Ceradyne (CRDN) is a manufacturer of advanced ceramic products. One of its major products is ceramic body armor of which the US government has been a major customer.
This company has undergone some amazing revenue growth. In the period 1998 to 2002, the company had compounded annual growth rates [CAGR] for revenues of 24% and during 2003 to 2007 the CAGR for revenues was 65%! This is impressive growth. One major factor for this revenue growth has been the equipping of troops in Iraq using Ceradyne's ceramic body armor.
In addition to achieving this tremendous revenue growth, management has successfully improved both gross and operating margins. Gross margins averaged 23% during 1998-2002 and 35% from 2003-2007. These margins were not lost down the income statement as operating margins improved from an average of 6% in 1998-2002, to 25% in 2003-2007. This is a great combination, massively increasing revenues and improving gross and operating margins.
One of the major risks with Ceradyne's business model is that it is highly dependent on US government defense budgets. One of the risks mentioned by Ceradyne's management is that US government contracts can be terminated abruptly and for the most part without penalty. This could be a major problem for Ceradyne as revenues from defense related products account for 74% of its total revenues. Defense priorities and budgets change and there is no guarantee that the successes of the past will continue. Your business risks are much higher if you highly depend on one major customer versus having many different customers.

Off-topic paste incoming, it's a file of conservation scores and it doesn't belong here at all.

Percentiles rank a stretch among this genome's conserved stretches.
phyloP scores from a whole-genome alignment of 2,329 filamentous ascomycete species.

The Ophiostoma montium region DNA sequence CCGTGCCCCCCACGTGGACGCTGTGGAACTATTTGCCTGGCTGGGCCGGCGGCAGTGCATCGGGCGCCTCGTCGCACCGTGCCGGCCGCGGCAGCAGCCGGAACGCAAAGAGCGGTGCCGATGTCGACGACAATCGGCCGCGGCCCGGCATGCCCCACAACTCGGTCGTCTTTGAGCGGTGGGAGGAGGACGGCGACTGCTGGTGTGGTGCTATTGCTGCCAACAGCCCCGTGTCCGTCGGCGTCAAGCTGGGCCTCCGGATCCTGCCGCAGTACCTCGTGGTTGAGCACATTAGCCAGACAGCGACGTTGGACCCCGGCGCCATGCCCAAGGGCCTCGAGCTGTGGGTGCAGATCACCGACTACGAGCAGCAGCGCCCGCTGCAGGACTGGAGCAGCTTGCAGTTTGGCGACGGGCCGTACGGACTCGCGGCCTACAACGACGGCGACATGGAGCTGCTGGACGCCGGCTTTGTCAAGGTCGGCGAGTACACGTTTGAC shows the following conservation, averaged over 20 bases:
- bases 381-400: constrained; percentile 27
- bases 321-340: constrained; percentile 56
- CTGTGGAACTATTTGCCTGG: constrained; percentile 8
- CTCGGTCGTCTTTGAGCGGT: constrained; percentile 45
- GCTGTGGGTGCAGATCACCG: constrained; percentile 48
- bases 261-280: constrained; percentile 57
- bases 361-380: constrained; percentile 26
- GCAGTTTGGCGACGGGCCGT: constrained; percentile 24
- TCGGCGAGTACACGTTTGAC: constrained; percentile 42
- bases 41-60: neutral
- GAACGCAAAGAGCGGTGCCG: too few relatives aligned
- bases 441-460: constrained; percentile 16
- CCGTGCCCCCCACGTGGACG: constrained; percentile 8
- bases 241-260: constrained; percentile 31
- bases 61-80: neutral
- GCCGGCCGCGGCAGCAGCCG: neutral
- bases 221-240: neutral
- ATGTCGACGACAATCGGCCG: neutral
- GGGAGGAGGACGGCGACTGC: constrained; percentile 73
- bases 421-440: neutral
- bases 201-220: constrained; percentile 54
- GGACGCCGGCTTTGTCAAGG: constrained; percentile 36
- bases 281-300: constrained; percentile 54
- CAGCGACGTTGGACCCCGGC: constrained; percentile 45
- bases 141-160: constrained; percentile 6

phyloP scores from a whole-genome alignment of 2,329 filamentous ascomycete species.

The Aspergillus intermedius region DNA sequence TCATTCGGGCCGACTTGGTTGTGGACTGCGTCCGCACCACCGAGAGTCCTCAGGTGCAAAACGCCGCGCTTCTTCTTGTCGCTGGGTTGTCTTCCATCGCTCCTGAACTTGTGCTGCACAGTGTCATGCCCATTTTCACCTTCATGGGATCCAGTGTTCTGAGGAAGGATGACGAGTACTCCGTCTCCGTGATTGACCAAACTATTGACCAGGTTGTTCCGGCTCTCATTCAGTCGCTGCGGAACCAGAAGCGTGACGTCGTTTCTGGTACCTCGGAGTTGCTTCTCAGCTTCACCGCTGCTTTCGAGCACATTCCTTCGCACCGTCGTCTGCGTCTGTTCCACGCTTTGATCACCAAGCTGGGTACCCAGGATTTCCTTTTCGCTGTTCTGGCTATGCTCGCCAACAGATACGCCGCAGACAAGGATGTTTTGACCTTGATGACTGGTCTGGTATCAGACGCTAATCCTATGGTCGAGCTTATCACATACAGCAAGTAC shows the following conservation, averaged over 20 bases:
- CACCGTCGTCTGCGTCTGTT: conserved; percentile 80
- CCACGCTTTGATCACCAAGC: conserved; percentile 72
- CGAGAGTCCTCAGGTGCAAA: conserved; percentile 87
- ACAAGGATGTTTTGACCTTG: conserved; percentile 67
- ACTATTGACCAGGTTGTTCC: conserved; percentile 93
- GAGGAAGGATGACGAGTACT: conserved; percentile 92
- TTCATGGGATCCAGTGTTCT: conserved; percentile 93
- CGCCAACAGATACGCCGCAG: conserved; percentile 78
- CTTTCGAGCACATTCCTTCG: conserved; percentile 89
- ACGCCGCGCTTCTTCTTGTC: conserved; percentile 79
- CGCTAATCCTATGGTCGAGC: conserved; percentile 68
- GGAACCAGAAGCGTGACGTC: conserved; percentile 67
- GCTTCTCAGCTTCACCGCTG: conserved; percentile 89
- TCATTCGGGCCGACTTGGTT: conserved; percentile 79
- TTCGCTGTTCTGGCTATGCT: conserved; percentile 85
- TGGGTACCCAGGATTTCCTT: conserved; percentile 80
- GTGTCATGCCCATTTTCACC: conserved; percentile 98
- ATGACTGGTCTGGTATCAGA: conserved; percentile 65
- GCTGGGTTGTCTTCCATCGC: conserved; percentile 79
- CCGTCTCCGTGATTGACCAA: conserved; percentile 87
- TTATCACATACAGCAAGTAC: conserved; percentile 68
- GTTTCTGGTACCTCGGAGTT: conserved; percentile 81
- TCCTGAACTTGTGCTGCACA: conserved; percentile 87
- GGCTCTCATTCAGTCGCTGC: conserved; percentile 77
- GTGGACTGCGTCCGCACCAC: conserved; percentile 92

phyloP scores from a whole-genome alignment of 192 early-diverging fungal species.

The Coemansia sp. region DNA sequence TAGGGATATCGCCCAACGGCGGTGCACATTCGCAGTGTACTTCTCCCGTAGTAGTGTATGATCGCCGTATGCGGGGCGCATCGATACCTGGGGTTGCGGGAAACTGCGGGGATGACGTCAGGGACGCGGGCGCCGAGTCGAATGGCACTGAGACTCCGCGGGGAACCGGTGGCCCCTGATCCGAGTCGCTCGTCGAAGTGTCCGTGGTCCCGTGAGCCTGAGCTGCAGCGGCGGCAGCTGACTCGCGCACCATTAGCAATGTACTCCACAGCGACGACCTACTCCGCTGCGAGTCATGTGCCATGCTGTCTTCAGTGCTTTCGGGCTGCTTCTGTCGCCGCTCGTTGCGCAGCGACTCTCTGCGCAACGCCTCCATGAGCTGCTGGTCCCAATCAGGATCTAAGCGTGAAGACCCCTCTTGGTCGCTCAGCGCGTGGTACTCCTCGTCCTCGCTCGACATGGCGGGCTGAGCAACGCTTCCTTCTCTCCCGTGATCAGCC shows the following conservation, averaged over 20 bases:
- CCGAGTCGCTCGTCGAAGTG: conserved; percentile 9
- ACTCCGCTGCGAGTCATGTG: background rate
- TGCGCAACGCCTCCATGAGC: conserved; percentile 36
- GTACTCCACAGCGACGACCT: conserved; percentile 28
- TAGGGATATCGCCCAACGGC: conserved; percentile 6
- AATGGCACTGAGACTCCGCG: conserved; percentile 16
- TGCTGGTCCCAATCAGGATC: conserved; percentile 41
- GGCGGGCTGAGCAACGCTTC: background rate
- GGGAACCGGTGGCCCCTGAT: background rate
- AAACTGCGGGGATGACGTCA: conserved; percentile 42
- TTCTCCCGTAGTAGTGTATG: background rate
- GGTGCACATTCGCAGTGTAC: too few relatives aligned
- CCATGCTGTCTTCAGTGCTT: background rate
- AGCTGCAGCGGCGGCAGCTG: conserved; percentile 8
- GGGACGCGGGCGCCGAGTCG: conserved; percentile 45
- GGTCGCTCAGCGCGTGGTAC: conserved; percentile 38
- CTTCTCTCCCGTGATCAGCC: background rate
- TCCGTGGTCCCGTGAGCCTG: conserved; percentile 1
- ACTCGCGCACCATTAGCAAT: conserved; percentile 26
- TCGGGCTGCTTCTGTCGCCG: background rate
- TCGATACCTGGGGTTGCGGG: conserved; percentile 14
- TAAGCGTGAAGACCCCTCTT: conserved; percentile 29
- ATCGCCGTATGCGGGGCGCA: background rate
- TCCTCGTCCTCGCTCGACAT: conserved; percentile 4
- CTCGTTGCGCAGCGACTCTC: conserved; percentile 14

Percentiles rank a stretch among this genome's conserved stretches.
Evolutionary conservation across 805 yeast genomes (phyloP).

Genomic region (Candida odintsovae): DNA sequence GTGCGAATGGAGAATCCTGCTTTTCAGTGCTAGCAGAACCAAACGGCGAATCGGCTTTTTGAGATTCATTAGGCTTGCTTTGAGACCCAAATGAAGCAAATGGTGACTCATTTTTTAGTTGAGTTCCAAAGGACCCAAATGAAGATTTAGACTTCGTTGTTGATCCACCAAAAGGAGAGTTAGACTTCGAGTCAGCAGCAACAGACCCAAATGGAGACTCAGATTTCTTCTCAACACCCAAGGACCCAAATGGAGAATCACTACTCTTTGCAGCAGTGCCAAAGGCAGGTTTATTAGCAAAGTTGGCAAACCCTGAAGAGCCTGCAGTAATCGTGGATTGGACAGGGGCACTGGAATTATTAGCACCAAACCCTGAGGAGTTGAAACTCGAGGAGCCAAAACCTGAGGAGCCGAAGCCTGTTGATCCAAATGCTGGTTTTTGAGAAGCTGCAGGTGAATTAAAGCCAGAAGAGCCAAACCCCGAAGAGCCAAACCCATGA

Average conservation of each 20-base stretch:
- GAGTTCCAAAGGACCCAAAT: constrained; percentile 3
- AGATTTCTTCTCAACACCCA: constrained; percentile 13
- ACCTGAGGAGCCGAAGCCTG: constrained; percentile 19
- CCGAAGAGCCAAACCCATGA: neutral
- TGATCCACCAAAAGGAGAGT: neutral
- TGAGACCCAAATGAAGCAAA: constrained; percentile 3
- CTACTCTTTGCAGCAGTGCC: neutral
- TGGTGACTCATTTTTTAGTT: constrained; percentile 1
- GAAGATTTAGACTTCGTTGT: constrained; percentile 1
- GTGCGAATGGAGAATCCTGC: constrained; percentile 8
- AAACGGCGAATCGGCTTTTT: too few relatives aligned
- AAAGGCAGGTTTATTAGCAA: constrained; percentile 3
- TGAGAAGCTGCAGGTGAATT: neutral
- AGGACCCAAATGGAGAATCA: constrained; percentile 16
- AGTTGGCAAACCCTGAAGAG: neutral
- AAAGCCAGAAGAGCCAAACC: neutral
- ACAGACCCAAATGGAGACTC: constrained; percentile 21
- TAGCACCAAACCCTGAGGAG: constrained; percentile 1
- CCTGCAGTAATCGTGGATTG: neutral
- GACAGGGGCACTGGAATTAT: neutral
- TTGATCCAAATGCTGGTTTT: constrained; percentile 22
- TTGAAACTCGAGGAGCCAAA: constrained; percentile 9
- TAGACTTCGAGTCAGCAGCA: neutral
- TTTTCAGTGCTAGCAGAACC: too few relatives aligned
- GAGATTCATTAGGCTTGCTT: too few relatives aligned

Ceradyne's management recognizes the need to expand revenues from outside the defense sector and are working towards that goal. At this point, since it is too soon to tell how successful management will be in diversifying their sources of revenues, I would classify Ceradyne as having a risky business model.